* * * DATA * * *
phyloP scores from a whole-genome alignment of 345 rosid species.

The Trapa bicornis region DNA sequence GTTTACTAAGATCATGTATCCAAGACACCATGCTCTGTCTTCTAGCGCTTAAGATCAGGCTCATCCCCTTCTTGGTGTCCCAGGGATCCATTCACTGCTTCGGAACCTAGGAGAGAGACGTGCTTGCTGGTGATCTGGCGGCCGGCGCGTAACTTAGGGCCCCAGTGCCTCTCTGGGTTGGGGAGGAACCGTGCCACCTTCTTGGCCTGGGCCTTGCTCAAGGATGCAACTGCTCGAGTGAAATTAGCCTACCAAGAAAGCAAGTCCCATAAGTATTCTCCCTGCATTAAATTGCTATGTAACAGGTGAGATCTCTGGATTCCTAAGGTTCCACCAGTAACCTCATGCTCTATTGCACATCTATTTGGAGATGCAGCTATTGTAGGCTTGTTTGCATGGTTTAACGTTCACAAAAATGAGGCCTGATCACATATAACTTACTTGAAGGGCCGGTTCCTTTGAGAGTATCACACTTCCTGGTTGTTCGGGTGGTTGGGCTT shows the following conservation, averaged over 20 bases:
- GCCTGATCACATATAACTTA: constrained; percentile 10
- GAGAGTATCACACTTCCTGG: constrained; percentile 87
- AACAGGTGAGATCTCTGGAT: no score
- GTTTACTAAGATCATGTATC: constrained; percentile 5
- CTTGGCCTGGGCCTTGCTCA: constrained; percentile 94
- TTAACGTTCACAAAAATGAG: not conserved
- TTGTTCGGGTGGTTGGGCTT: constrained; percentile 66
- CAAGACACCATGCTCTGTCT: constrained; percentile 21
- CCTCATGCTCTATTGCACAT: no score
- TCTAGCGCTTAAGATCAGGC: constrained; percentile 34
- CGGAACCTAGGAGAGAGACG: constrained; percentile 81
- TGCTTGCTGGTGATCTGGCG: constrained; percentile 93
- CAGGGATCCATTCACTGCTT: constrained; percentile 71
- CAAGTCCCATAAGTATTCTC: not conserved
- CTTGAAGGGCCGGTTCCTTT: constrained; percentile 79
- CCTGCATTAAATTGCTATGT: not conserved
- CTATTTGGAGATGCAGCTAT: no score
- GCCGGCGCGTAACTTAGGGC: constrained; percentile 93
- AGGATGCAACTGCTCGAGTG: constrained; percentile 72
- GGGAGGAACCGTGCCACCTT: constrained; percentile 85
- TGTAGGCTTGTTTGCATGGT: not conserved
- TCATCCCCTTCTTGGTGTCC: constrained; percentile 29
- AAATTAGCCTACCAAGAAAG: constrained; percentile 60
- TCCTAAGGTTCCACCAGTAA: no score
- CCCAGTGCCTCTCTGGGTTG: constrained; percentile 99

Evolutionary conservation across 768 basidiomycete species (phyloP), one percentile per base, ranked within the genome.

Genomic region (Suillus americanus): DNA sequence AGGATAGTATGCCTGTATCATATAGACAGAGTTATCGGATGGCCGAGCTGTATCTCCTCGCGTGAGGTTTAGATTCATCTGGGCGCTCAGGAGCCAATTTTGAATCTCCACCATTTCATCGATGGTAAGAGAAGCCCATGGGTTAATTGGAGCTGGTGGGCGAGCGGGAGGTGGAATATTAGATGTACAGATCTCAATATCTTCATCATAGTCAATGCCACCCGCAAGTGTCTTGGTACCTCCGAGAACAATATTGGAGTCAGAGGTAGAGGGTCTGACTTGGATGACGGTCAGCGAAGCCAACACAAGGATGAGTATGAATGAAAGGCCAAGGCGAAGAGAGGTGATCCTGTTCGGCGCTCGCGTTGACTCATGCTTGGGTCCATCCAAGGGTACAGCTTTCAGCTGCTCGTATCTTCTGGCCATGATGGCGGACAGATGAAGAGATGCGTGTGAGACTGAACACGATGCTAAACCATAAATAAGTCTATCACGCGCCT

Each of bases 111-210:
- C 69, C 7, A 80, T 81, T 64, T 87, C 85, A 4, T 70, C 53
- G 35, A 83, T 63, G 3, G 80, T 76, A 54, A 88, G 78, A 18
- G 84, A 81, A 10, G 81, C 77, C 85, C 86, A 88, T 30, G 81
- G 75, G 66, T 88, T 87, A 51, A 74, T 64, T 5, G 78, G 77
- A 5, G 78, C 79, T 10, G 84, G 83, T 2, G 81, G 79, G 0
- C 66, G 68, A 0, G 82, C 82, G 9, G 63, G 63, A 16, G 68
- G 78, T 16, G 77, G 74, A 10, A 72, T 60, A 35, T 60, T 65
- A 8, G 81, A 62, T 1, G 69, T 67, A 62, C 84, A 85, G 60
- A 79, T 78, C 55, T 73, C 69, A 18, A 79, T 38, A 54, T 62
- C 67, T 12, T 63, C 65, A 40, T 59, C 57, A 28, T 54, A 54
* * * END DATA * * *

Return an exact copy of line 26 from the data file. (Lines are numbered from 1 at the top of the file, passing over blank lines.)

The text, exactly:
- TCCTAAGGTTCCACCAGTAA: no score